We are journeying through a series of sermons titled “The United Church - A Study of Ancient Israel”. These messages focus upon the roughly 120 year period from Israel’s original founding as a united nation until its separation into 2 distinct kingdoms. This took place from approximately 1050 BC to 930 BC.
As we read last week, the relationship between King Saul and his servant David had become hopelessly broken. It had deteriorated far past the point of rescue. Jonathan finally said goodbye to his dear friend, and David ran from Saul’s presence. For the next 10 years of his life, from roughly age 20 to age 30, David would be a fugitive. His flight would take him to various locations throughout southern Israel (Judah), into the neighboring nation of Moab, and even into the hated land of Philistia (including the Negev Desert).
During this phase of his life, David wrote several psalms. Some of these were general in nature and others were specific to his present circumstances. Most of David’s psalms do not provide any background information or context, but some of them (13 to be exact) do. It seems likely that Psalms 52, 54, 56, 57, and 63 were all written either during or about things that happened during the years when David was a fugitive. There may be other psalms besides these that would go in this category but remain unidentified. In all, David is credited with writing approximately 75 (or half) of the Psalms.
Today’s message covers 7 chapters in the Bible. It could easily be broken down into several segments, but for the purposes of this series we will combine this content into a single sermon. As such, I will have to summarize the events that took place during this time period. I urge you, as always, to take some time to read these passages in Scripture rather than just taking my word for it. My sermons are never intended to take the place of actually reading God’s Word. They are given to supplement or provide commentary for your daily Bible reading.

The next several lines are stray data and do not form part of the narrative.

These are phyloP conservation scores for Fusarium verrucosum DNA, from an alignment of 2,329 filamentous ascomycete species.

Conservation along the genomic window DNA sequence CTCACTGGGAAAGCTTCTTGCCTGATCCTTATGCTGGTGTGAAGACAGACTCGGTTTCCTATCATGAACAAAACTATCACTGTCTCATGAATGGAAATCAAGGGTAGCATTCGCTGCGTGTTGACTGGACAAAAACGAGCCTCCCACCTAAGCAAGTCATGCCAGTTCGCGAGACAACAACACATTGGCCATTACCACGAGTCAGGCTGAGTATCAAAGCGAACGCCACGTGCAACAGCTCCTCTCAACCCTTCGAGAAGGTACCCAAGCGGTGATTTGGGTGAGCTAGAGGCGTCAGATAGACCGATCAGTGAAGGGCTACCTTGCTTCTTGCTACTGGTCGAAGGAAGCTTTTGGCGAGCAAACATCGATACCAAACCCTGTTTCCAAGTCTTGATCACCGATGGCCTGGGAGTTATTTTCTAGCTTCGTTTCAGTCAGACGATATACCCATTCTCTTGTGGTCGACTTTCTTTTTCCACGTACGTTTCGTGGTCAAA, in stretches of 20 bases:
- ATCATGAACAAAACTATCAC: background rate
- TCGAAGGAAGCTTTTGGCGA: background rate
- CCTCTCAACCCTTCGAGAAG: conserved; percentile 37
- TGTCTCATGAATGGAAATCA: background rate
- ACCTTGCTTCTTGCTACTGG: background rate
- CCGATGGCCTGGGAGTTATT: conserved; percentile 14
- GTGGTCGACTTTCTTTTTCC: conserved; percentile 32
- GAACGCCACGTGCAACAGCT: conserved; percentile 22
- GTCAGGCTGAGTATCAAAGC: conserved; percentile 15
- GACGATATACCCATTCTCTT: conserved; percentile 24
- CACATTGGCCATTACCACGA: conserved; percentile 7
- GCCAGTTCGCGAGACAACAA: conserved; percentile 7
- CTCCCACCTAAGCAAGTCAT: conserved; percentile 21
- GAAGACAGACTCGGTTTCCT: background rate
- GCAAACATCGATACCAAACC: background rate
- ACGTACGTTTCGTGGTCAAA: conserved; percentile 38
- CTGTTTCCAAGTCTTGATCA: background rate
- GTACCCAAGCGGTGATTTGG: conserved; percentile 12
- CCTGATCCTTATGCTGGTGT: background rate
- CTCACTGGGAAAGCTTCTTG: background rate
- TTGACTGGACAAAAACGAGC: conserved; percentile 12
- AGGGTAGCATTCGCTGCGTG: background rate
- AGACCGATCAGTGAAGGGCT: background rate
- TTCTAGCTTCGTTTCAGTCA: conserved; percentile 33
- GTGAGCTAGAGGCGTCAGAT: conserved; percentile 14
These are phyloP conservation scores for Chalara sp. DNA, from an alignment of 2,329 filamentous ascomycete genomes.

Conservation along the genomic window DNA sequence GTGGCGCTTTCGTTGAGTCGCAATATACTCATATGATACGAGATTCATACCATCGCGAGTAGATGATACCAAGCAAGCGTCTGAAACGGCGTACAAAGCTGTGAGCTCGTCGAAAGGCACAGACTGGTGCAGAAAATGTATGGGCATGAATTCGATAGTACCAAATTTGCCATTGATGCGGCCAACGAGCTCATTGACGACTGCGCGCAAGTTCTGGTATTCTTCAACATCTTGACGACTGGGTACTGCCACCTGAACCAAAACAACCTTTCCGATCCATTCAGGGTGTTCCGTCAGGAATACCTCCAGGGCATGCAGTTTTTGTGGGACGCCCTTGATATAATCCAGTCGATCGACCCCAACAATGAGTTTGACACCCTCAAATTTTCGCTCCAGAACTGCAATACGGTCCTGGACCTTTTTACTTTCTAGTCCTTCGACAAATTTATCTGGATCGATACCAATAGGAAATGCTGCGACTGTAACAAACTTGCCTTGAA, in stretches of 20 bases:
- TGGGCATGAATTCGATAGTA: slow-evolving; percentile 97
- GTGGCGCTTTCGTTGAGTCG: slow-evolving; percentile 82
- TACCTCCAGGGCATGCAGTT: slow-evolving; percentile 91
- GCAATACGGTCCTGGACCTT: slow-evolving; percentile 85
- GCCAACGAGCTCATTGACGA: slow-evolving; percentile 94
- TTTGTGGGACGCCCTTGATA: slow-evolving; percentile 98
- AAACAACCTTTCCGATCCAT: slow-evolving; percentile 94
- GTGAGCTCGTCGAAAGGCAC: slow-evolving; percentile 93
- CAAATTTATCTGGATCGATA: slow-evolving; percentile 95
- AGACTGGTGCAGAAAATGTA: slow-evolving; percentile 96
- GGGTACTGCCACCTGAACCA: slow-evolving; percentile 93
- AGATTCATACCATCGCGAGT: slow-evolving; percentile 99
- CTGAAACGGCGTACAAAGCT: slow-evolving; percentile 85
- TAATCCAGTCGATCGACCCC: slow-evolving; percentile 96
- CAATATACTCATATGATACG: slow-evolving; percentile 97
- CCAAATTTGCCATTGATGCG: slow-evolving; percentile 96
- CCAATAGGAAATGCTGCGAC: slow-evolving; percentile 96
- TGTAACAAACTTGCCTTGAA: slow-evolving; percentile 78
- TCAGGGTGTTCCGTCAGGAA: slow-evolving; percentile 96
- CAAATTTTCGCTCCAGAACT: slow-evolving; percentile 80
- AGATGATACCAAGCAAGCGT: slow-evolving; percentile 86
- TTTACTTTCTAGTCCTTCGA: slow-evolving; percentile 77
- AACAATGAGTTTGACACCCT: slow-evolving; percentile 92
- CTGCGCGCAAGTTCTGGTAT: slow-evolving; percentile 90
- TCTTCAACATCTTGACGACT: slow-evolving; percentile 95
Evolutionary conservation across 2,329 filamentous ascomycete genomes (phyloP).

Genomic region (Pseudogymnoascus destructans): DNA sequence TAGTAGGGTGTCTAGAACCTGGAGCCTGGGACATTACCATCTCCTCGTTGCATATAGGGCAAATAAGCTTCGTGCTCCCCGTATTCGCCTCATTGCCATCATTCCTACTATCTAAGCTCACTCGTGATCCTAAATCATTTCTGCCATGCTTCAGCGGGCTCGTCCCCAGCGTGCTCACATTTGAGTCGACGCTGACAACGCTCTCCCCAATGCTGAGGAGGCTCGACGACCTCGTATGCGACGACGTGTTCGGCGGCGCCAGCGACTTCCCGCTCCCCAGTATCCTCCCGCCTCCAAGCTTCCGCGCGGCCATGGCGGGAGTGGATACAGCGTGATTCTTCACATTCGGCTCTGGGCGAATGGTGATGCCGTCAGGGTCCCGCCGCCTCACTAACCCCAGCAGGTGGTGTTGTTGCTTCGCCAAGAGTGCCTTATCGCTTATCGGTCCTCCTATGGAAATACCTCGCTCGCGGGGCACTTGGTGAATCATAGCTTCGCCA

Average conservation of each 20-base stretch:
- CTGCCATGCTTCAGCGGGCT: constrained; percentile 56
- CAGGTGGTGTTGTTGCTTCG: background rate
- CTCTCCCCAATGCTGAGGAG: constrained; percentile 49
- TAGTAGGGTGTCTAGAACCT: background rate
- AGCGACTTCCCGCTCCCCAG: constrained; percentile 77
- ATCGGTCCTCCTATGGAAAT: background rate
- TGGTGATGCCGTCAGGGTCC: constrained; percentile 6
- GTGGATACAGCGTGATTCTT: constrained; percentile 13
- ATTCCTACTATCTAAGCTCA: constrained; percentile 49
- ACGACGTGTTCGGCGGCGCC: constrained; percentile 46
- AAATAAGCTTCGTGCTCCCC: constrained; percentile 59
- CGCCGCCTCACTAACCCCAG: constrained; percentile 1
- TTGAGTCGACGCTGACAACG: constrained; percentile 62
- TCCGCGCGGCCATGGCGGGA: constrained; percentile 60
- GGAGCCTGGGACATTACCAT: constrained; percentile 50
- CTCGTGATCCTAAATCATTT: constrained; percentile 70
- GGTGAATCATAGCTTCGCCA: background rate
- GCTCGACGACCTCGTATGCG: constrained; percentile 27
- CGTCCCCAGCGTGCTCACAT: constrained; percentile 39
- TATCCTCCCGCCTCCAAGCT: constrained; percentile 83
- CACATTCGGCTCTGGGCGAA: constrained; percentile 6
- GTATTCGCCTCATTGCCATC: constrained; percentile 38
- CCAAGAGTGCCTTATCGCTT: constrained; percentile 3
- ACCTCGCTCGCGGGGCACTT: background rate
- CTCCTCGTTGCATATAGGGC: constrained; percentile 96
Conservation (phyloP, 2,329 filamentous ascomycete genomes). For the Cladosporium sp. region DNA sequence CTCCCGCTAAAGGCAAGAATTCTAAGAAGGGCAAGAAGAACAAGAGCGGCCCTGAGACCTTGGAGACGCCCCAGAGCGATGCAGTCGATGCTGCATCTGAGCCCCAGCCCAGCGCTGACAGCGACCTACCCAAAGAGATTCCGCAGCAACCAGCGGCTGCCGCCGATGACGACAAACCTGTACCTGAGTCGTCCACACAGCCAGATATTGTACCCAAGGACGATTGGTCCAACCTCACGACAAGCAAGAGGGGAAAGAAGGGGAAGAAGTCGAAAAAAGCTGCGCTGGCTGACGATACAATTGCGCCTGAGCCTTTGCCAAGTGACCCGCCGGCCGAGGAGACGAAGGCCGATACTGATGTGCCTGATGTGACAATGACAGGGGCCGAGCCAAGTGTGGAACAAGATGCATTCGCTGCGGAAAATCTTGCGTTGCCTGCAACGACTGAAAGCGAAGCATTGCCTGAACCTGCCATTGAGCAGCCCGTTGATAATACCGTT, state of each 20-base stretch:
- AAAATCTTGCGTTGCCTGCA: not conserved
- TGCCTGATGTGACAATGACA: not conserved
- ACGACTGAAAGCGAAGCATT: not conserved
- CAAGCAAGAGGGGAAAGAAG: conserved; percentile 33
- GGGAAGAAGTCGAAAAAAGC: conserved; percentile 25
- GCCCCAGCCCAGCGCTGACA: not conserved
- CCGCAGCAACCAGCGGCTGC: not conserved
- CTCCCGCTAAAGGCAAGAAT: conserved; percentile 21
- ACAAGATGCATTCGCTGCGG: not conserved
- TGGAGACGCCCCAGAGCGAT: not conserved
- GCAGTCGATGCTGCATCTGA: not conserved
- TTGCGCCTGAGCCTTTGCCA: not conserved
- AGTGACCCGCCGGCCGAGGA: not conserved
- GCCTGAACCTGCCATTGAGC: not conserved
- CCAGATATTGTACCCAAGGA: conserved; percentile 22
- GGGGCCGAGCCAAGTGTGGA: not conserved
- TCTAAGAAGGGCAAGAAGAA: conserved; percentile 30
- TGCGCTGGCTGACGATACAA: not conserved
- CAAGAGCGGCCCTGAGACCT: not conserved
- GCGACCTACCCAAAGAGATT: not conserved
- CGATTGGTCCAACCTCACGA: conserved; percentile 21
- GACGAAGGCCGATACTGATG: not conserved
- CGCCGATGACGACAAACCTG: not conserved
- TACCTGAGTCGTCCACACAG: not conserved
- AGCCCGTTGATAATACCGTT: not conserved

I. ON THE RUN (1 Samuel 21-22)
After saying farewell to Jonathan, likely near the king’s house in Gibeah, David escaped to the priestly city of Nob. This town was near Jerusalem and may have been the location of the Ark of the Covenant. Nevertheless, David arrived without any supplies or weapons for his journey. He urged the priests to help him. Because he did not have any regular bread to offer, Ahimelech gave David some of the consecrated bread that had been used in the synagogue. He also gave David the sword of the slain Philistine giant Goliath which had apparently been stored there. While David was hiding at Nob, he was seen by one of Saul’s servants - a man named Doeg.
David decided to journey into the country of Philistia, hoping to find refuge in the city of Gath. However, when he arrived he was not welcomed. King Achish’s servants recognized David as a valiant Israelite warrior. Fearing for his life, David pretended as if he was insane. King Achish thought that David was crazy and opted not to kill him. However, the king did ask David to depart from his presence.
David travelled to the caves of Adullam and hid himself inside. While there, many people including some of his family members, came to join him. In just a short span of time, David developed a following of about 400 men. From there, David and his supporters proceeded to the land of Moab, east of the Dead Sea, and stayed at Mizpah. Because the king of Moab was an enemy of King Saul, David figured they’d accept him. Sure enough, David found refuge in Moab for awhile. Eventually however, David sensed that God was calling him to return to Israel (the land of Judah). So David left his parents in Moab and went back. He and his men concealed themselves in the forest of Hereth.
Meanwhile, Saul’s servant Doeg reported to the king that he’d seen David while in the city of Nob. Even worse, Doeg told Saul that the priests there had given David food and supplies. The angry king summoned the priests of Nob and had all 85 of them killed. He also had his men destroy the city itself. One of the priest’s sons - Abiathar - escaped and fled to David and his men. He told David what had happened, and then joined the group.
II. A NARROW ESCAPE (1 Samuel 23-24)
While hiding in the forest, David learned that the Philistines had attacked the nearby city of Keilah. Risking exposure, David and his men left the forest and came to the rescue. When King Saul heard that David had delivered the people of Keilah he summoned men to go find him. Before they arrived, David retreated to the Wilderness of Ziph. Saul’s men searched desperately but were unable to find the elusive David.